That’s what the fellow on the local sports radio station said yesterday regarding New Orleans Saints’ coach Sean Payton’s decision to go for the onside kick to open the second half of Sunday’s Super Bowl XLIV.
A truly remarkable play it was, never tried before in the history of the Super Bowl. That is to say, no team had ever attempted an onside kick prior to the fourth quarter before in the previous 43 title games. And it wasn’t as though the Saints were down by three scores -- it was only 10-6!
By calling it “an all-in move,” the sports radio guy wanted to suggest that the decision to try the play represented a “do-or-die” choice. In other words, had the play failed, he was saying that would’ve been like putting all of one’s chips in the middle and then losing the hand, thereby getting knocked out of the tourney. Meanwhile, a successful onside kick -- like going all in and surviving -- would not have guaranteed ultimate victory, but would have at least kept one alive and with a better chance of winning than if the play had not have been attempted in the first place.
I heard some other commentators yesterday debating the merits of the decision to try the onside kick, as well whether or not it truly represented an “all-in move.” Some noted how onside kicks generally only work around 20% of the time, although most are attempted with the opposing team fully expecting it. One would have to imagine surprise onside kicks work more often, but I heard no percentages for those situations. However one measures it, the Saints went with what we might call a vulnerable hand there -- like shoving with pocket deuces or something, knowing at very best you're not going to be much better than 50-50 to succeed.
Had it failed, the Colts would have started their opening second-half drive on the Saints’ 40-yard line or thereabouts -- a short field. And four passes or so later it likely would have been a 17-6 ball game. As we had already been reminded Sunday, no team has ever come back from more than 10 points to win a Super Bowl before (a record the Saints tied with their win).
Of course, the Saints defense might’ve stiffened up and held Indy to a field goal (or less), so it is hard to say what would have happened next. As in a poker tournament, when considering a particular hand and what would have happened had a different set of community cards come and the hand gone differently than it did, it is hard to say how subsequent hands would have been affected.
As I think about the play -- motivated in large part out of respect for (or fear of) Colts quarterback Peyton Manning -- I can’t help but think of that play from Week 10 near the end of that New England-Indianapolis game. You remember, when the Patriots, up 34-28, decided to go for a fourth-and-two on their own 28-yard-line with 2:08 left in the game (and no timeouts). New England failed to convert, and Manning swiftly led a short drive to give the Colts the winning score with 13 seconds left.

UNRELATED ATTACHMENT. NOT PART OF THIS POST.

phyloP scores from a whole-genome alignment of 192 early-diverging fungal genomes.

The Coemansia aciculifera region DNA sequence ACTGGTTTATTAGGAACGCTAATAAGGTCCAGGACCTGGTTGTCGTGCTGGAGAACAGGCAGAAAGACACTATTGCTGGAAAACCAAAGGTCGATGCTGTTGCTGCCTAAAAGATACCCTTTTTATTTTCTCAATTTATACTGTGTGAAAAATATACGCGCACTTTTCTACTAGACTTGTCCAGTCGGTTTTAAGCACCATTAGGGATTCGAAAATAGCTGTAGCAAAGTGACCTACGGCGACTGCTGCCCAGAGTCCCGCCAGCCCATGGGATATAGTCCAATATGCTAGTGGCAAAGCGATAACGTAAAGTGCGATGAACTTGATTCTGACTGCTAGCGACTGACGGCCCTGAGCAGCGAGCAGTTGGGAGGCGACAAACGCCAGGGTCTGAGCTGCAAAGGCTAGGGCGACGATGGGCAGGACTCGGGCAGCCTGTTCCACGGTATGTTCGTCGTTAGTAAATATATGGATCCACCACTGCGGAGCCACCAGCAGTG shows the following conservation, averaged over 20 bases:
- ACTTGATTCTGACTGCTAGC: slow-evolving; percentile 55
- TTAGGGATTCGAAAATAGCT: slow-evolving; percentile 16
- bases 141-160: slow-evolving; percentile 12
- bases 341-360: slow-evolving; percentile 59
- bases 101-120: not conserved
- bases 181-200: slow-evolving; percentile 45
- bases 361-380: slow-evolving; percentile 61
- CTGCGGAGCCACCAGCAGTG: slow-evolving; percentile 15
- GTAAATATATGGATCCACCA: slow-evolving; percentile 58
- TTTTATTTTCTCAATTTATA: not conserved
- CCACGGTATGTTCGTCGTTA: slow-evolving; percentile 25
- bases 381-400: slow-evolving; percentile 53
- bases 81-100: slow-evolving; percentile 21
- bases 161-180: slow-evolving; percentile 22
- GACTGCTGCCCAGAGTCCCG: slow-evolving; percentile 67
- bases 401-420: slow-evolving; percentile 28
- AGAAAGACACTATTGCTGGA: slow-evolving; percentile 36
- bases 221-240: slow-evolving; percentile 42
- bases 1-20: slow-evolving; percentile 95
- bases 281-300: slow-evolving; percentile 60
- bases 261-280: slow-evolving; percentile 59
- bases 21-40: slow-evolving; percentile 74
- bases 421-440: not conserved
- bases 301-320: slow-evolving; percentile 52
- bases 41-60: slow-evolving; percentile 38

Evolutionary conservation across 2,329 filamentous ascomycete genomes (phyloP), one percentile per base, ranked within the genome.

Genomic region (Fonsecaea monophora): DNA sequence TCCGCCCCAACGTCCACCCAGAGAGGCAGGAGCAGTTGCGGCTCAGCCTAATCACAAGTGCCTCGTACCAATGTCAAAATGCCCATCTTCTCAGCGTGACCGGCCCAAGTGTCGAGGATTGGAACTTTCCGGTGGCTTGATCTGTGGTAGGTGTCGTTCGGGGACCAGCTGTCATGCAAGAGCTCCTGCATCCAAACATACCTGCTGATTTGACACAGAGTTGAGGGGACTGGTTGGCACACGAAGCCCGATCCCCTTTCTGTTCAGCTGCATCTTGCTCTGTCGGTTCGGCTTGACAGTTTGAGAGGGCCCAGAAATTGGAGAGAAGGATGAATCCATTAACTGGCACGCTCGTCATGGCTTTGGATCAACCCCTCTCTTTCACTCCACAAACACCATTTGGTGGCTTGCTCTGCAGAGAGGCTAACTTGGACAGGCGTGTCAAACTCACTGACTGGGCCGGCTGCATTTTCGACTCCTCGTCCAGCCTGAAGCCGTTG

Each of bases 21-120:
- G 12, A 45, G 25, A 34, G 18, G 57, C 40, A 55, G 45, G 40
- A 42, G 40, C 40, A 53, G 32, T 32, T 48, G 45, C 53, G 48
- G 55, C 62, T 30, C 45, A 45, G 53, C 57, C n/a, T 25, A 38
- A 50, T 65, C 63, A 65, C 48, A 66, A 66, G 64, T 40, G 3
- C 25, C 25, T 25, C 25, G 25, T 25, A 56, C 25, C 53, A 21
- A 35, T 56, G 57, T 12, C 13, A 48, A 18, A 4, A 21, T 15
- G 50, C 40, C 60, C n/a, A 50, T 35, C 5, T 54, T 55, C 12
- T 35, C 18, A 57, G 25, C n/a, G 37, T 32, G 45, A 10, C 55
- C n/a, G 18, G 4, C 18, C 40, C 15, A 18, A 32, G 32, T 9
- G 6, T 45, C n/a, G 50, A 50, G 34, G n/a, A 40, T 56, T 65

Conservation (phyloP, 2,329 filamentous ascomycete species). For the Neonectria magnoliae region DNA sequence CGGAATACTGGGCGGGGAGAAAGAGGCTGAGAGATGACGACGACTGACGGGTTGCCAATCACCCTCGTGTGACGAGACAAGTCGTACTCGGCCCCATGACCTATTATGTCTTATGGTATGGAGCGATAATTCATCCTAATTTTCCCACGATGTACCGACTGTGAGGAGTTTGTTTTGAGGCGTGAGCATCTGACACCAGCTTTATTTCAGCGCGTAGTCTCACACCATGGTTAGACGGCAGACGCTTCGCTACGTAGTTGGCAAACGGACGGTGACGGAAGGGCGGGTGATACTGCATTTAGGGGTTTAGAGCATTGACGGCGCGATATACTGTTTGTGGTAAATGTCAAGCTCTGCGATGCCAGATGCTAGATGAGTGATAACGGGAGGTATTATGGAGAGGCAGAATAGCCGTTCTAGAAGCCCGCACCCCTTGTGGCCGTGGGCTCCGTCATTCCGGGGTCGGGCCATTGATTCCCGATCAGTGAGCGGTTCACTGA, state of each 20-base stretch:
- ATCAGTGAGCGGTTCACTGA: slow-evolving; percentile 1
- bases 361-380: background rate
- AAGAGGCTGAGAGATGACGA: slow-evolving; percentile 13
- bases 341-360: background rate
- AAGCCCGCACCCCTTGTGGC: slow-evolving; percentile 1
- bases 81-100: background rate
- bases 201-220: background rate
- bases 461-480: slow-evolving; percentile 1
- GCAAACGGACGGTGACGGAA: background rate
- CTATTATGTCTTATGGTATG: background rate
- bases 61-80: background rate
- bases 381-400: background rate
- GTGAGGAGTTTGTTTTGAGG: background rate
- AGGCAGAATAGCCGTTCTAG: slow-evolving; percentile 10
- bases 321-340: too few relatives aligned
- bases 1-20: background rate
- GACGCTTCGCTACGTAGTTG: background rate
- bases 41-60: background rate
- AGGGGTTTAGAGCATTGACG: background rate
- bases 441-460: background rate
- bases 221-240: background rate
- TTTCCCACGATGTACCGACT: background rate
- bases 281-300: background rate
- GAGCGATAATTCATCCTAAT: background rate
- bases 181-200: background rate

Now that was clearly an “all-in move,” one which New England coach Bill Belichick was derided for loudly afterwards. However, you might say that in that case the decision to go “all in” was made by the chip leader, not the short stack. It was as though the Pats had a small lead -- say 55% of the chips in play -- and shoved with a marginal hand hoping to win the tourney right there. But it didn’t work out and suddenly they were crippled, almost sure to lose.
I’m recalling at the time reading a lot of analyses of Belichick’s decision that tried to suggest it was in fact correct, analyses that resembled the sort of thing you might find in Harrington on Hold’em with regard to judging whether or not it is time to shove or fold. For instance, this guy.
The Saints’ onside kick also made me think of how the Jets opted to take a more conservative route when they grabbed a surprising lead on the Colts two weeks ago in the AFC Championship game, e.g., with a 14-6 lead deciding to run the ball and kick a field goal late in the first half rather than go down the field and build a bigger lead before halftime. New York most certainly chose not to go “all in” there or even be aggressive with the lead, and Indy took advantage.
Perhaps the onside kick wasn’t truly an “all-in move” gamble, as Grange95 persuasively suggests, an example of “calculated aggression.” However one describes it, it was a lot of fun to watch, one of many plays and decisions from Sunday’s game that showed the Saints -- realizing they were up against an especially talented foe -- were more than willing to take risks in order to reap rewards, thus playing to win rather than not to lose.